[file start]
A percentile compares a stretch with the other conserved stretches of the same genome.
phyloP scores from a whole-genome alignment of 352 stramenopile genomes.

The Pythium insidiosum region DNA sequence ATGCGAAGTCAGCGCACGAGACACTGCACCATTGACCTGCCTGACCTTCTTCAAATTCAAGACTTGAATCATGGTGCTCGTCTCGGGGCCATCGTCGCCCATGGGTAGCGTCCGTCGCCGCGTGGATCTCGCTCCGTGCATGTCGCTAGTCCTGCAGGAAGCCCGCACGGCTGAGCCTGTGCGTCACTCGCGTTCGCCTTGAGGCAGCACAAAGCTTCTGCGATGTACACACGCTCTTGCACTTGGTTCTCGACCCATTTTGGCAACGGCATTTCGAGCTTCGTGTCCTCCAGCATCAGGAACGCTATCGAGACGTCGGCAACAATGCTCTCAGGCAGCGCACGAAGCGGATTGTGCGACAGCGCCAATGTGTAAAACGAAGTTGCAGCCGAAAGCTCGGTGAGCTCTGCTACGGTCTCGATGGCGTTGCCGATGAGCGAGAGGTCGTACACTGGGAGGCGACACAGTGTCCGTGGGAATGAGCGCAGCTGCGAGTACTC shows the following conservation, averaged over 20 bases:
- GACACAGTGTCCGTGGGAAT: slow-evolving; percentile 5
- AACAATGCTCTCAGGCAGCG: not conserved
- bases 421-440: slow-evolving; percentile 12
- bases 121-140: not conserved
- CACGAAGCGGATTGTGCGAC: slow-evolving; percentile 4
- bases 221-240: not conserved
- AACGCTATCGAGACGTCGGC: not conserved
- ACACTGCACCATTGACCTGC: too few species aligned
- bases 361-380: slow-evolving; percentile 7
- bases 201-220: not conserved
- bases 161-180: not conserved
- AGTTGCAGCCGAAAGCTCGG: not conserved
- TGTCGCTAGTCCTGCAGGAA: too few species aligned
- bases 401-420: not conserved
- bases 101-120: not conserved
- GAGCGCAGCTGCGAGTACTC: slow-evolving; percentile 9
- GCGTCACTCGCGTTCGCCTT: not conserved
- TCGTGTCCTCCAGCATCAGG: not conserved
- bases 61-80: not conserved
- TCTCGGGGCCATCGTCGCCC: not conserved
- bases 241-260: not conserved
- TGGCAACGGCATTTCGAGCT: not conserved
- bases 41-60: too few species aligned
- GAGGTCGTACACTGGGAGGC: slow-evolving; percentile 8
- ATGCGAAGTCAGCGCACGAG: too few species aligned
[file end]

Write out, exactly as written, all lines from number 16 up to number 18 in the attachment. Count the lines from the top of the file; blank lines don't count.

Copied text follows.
- TGTCGCTAGTCCTGCAGGAA: too few species aligned
- bases 401-420: not conserved
- bases 101-120: not conserved